Market Slavery and Free Markets: an Abolitionists Approach

I was thinking about a conversation some others and myself had on co-ops (i.e., Mondragon) and how some folks like Tom Wetzel and Michael Albert and Robin Hahnel have mentioned the effect of markets on the co-ops.

I have thought about what I would do if I won the lottery. I would start a pareconish-type business. That’s what I would do!
Sadly we would still be compelled by market forces to act in market ways. We might accept a handicap by trying to be socially responsible and seek to balance out costs so that there are no "profits" and we may not look for investors or advertisers (who would weild undue influence over us), but we will always be at a disadvantage and threat of going under so long as we exist in market systems.
Another side effect of market capitalism has been the labor market and what has been dubbed "wage slavery." This phrase is long established but after a couple of engine searches I was surprised to see that there is no mention of "market slavery." Hopefully I missed something and the term has already been coined.
We are compelled to sell our labor for a wage so that we may survive. Many workers have long found this undesirable and have called it a form of slavery. Abolishing wage slavery has long been the goal of the Industrial Workers of the World (IWW; Wobblies).
Markets do something similar. They compel us to forego acting in socially responsible and advantageous ways in order to accrue more and more. In another blog post I noted how private enterprise allocated through markets mispriced the burrito I had for lunch and that if Don Juan wanted to account for the true social and environmental costs of his business then he would be put out of business since competitors willing to ignore those costs would accrue his shares. Michael Albert has written on how someone working in a firm will work long hours, more than needed, because if they didn’t then someone else would and that would put them under – he also pointed out that this market mentality of accruing and dominating shares compels us to be more than 360% more productive than we were during The Golden Age of Capitalism. In 2008 a peanut factory owner in Georgia intentionally violated health regulations and distributed contaminated peanuts because he was compelled by market forces to do so. Also in 2008 Bill Gates publicly admitted, "The market does not drive scientists, thinkers, or governments to do the right things."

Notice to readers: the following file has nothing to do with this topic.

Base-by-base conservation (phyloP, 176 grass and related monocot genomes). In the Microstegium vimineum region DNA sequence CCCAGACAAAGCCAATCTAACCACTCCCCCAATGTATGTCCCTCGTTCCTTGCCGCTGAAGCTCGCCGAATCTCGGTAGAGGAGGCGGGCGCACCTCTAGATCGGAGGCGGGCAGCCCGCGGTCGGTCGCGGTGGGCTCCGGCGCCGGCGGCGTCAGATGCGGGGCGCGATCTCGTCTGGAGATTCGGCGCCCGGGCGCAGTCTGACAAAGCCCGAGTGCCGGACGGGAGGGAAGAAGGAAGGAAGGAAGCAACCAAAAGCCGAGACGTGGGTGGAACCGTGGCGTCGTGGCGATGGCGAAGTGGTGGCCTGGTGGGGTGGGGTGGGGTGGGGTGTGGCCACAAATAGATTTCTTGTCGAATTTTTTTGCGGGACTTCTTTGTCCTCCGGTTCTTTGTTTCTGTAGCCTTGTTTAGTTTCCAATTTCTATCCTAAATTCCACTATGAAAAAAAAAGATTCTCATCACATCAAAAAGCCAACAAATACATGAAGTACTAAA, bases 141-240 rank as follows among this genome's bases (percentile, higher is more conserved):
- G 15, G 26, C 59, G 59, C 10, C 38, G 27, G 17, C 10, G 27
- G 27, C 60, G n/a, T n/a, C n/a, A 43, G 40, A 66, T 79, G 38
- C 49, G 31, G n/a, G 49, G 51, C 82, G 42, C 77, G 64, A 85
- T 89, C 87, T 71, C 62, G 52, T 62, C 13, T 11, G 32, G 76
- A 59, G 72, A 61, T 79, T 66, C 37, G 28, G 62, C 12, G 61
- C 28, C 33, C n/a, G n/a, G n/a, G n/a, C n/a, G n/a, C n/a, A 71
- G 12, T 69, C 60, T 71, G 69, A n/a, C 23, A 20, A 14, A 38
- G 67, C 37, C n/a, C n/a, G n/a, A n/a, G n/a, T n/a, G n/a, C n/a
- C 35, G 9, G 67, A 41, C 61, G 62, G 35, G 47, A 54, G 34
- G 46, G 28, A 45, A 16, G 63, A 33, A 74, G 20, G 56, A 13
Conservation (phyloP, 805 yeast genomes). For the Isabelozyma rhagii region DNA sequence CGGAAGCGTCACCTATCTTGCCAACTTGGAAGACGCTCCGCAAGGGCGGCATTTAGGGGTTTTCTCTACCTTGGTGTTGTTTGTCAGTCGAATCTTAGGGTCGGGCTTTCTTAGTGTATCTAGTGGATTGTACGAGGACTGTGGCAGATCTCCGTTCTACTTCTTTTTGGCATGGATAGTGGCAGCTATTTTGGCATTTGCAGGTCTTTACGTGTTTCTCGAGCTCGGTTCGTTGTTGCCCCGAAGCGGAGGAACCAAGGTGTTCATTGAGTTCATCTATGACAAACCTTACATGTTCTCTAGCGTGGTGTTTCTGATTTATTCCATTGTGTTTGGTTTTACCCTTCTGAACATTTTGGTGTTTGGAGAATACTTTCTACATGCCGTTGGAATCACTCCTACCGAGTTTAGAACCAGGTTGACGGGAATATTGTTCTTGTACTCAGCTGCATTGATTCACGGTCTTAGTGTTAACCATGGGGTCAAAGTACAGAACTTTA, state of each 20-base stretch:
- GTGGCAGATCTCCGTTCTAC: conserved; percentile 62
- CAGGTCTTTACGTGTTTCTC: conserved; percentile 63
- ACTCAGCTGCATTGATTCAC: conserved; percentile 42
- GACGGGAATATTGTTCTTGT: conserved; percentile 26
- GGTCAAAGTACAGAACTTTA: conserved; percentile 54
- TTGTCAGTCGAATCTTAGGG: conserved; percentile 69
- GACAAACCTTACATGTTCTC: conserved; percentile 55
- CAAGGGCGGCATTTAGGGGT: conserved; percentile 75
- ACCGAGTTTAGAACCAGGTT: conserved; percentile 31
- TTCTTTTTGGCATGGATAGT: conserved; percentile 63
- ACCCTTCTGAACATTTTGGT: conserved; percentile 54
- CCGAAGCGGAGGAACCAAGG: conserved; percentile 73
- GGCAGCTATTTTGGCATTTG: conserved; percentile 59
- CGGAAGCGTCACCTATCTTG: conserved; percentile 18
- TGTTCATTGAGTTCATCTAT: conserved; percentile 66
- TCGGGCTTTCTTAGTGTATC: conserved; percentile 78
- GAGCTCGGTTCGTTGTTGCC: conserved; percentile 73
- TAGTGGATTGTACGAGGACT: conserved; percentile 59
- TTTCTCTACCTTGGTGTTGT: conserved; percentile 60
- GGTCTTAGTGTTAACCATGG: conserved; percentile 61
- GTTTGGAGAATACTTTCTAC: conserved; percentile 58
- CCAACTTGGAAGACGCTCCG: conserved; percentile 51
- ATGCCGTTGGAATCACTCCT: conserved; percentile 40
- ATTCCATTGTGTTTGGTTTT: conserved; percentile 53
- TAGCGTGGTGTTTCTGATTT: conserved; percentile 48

Let’s face it, we are market slaves.
And this brings me to the Free Market rhetoric we hear from both liberals and conservatives. This is another angle market abolitionist can take. When we recognize that markets enslave us it becomes necessary to ask, "Why are some of us more concerned about freeing an enslaver and not the enslaved?"
While co-ops may make advancements we should recognize that there are still limitations and we should add to our (those who favor worker’s liberation) struggle the abolishing of markets, corporate divisions of labor and rewarding output. In the same conversation mentioned above someone said we – those who were pointing this out – were guilty of moving goalposts. The goalpost being: worker’s liberation and freedom. We didn’t move the goalposts but simply noted that the field goal was missed. Sure, these co-ops are closer to scoring than Microsoft but the goal was still missed, and if we want to score the field goals then we must a) recognize how and why we missed; and b) not blame others for moving the goalpost.
Workers in co-ops are still slaves if they exist in market systems, period. If labor is still divided in ways that empower, inform and enskill some and not all workers then whatever democratic decision-making processes we have in the workplace will be more formal than functional.

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